Mexico is going full-steam ahead with the new rail network that crosses into the heartland of the indigenous Maya.
The Mayan Train, or Tren Maya in Spanish, is one of the new government’s flagship infrastructure projects, and Fonatur tourism board chief Rogelio Jiménez Pons says work on the route through five states in the east of the country “must be speeded up,” reports Diario de Yucatán.
A new series of tenders, inviting bids from contractors, was announced.
Jiménez Pons says the 1,525-km / 950-mile project through Quintana Roo, Tabasco, Campeche, Chiapas and Yucatan has to be ready in 2023, and the first tier of tenders this year should link sections of track from Chiapas to Yucatan state.
The second stage next year will extend the route to the major Caribbean resort of Cancun via Chichen Itza, one of the most important Maya archaeological complexes and a UNESCO World Heritage Site.
‘Hundreds of thousands of jobs’
The project aims to kickstart development in the Peninsula through a boost to tourism, but it came under criticism from environmentalists and Maya rights campaigners even before it was launched in December.
Since then, the government has been at pains not only to trumpet the “hundreds of thousands of jobs” that President Andrés Manuel López Obrador says Maya Train should bring the region, but also to burnish its ecological credentials and try to win over local communities, reports the BBC.
Jiménez Pons told reporters that there will be no underground tunneling work, “due to the unstable terrain” and President Andres Manuel Lopez Obrador along with other officials has taken part in traditional Maya ceremonies to “seek permission of Mother Earth” to proceed with the project.
One of the most high-profile announcements came from the mayor of Mexico City, Claudia Sheinbaum, who said all federal funding for the Mexican Grand Prix will be diverted to the Maya Train project, which will use emissions-free locomotives.
And last month the government said finances intended for ProMexico, the foreign trade board that President López Obrador has shut down, will also go to Mayan Train, leaving embassies to pick up the work of promoting exports.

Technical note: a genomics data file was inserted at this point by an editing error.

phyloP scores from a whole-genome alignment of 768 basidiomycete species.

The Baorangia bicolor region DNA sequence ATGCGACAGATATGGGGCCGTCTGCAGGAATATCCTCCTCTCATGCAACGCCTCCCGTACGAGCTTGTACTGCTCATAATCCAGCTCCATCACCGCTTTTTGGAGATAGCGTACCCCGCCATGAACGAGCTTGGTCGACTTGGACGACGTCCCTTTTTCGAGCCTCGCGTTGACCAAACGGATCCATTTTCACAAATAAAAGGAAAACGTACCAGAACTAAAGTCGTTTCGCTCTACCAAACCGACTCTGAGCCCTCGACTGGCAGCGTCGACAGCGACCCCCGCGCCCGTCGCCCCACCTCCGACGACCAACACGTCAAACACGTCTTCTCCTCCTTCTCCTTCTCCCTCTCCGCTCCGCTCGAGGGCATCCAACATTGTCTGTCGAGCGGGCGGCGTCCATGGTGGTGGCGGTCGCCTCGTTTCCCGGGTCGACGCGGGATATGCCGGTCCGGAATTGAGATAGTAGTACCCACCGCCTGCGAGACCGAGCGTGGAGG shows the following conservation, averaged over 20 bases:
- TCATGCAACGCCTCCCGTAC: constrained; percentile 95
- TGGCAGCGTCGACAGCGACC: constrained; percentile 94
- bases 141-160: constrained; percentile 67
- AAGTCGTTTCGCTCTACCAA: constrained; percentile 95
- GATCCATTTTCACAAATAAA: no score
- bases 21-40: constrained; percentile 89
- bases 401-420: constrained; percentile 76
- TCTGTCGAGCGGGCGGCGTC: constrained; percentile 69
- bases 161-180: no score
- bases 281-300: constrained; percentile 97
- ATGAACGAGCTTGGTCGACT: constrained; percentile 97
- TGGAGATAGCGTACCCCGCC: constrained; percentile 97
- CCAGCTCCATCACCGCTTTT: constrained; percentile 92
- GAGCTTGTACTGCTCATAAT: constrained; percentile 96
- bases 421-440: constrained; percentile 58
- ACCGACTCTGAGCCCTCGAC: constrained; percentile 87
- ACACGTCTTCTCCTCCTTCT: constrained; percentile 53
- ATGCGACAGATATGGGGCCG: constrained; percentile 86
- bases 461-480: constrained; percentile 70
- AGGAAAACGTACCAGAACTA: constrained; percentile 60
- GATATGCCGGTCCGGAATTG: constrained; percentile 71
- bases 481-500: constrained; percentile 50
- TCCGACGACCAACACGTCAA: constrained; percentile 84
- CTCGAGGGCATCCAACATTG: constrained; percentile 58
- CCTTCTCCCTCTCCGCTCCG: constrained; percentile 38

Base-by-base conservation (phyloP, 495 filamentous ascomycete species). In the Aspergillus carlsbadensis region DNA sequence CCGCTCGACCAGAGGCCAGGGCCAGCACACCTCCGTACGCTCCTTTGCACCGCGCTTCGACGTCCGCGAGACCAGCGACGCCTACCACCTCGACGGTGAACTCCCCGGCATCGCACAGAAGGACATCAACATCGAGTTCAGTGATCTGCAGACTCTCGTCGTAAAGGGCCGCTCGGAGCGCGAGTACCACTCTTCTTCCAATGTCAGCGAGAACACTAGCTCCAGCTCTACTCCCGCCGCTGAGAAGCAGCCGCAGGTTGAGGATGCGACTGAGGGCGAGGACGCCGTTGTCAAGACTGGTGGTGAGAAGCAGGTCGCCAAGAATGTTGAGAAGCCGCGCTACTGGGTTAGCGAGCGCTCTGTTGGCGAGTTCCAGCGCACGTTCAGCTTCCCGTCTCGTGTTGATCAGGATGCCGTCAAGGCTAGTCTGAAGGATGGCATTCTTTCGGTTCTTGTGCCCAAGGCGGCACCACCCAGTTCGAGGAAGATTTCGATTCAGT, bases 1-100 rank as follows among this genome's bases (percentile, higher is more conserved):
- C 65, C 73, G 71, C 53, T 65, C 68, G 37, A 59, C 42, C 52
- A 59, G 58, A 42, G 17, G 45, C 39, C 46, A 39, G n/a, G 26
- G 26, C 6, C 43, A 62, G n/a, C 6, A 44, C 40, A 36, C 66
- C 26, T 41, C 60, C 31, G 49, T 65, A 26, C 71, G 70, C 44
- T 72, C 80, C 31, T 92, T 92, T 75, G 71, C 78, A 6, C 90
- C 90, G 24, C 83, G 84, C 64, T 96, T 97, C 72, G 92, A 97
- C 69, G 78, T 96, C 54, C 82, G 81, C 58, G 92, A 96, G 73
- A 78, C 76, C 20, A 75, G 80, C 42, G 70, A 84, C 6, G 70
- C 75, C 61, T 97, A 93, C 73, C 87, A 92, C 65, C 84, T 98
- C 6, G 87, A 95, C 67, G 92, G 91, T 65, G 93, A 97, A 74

These steps have led to an unusual alignment between the campaigners and Gustavo De Hoyos Walther, the head of the Coparmex employers’ confederation.
He deplored the closure of ProMexico, and warned that the “government’s all-or-nothing wager on Mayan Train is almost suicidal.”
Environmentalists are standing by their objections to driving the rail network through the UN-designated Calakmul Biosphere Reserve, the second-largest expanse of tropical forest in the Americas, after the Amazon.
It is also the natural habitat of endangered jaguars, prompting Aarón Rosado Castillo, who is in charge of the Yucatan section of Mayan Train, to promise to work with the National Jaguar Protection Association to “minimize the impact on their habitat.”
But the future of the project is likely to depend on the Maya people themselves, who under Mexican law must give their consent before developments of this scale can go ahead on their ancestral land.
Mr Rosado Castillo says that “our chief message is that everyone can get aboard this train, as we are designing it together.”
He clarified that this amounts to consultations with the National Institute of Indigenous Peoples government agency over the next 12 months, and there is no guarantee that local communities will accept the outcome.
One major Maya group, the EZLN Zapatista anarcho-socialists, have already warned the government that they will oppose “the big capitalists’ mega-projects, including the Maya Train… because these projects mean destruction.”
This could give the authorities pause for thought. The last time the Zapatistas took exception to central government policies back in the 1990s, they seized control of large areas of Chiapas state.